Arming Future Enemies?

Whether Merkel's strategy will bear fruit is an open question. "The idea of supporting partners in turbulent regions with weapons so that they can provide for stability is not implausible," says Markus Kaim, a security expert at the Berlin-based German Institute for International and Security Affairs (SWP). "However, a sensible strategy would have to be integrated into a European framework and incorporate all departments. One can't create stability with arms exports alone."

What's more, one can hardly predict how societies -- and particularly those in authoritarian states -- will develop. The rebellions in the Arab world, which have taken almost all experts by surprise, provide just one example of this. And what will happen when the arms fall into the wrong hands?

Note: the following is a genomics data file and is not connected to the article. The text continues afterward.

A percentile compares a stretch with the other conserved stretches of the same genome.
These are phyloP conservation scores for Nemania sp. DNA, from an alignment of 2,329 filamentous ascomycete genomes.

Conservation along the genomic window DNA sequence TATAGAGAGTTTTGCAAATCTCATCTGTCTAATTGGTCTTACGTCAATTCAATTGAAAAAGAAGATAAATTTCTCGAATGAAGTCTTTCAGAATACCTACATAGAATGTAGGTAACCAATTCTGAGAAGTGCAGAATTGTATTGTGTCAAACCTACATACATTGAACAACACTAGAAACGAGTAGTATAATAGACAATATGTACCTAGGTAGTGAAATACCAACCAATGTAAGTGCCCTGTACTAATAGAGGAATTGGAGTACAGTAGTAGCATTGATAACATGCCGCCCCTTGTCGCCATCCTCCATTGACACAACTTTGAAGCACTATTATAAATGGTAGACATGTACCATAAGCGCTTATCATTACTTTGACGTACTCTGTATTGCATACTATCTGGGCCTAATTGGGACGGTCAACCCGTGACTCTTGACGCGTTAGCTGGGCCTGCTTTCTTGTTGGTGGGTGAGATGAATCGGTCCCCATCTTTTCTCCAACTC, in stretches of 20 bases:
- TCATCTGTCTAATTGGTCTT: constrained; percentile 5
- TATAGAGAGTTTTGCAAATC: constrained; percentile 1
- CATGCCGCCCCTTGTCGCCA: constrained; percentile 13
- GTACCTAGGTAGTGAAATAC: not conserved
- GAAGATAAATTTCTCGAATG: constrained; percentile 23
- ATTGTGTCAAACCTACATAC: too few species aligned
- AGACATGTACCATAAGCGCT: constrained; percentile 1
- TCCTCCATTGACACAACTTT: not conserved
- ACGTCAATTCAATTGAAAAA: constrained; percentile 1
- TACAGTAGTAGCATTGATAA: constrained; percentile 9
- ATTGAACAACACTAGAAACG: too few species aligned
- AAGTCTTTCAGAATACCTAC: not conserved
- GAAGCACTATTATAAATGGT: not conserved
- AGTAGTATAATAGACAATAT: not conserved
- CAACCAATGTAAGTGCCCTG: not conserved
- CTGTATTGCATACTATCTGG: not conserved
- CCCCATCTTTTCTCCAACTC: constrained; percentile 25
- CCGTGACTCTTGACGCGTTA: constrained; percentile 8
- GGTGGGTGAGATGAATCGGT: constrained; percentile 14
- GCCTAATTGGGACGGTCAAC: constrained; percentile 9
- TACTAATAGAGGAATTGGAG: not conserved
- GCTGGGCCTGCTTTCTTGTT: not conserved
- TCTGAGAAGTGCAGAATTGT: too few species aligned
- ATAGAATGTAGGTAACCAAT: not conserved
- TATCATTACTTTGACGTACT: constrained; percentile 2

Indeed, there are plenty of historical examples of the risks of pursuing such a policy. In the 1980s, Islamic fundamentalists in Afghanistan were only able to resist Soviet invaders because the Americans had outfitted them with modern weapons. In doing so, however, America only strengthened what would become an enemy it later had to fight itself. Libya's Gadhafi also once enjoyed the favor of the West and was supplied with weapons that were eventually turned upon his own people.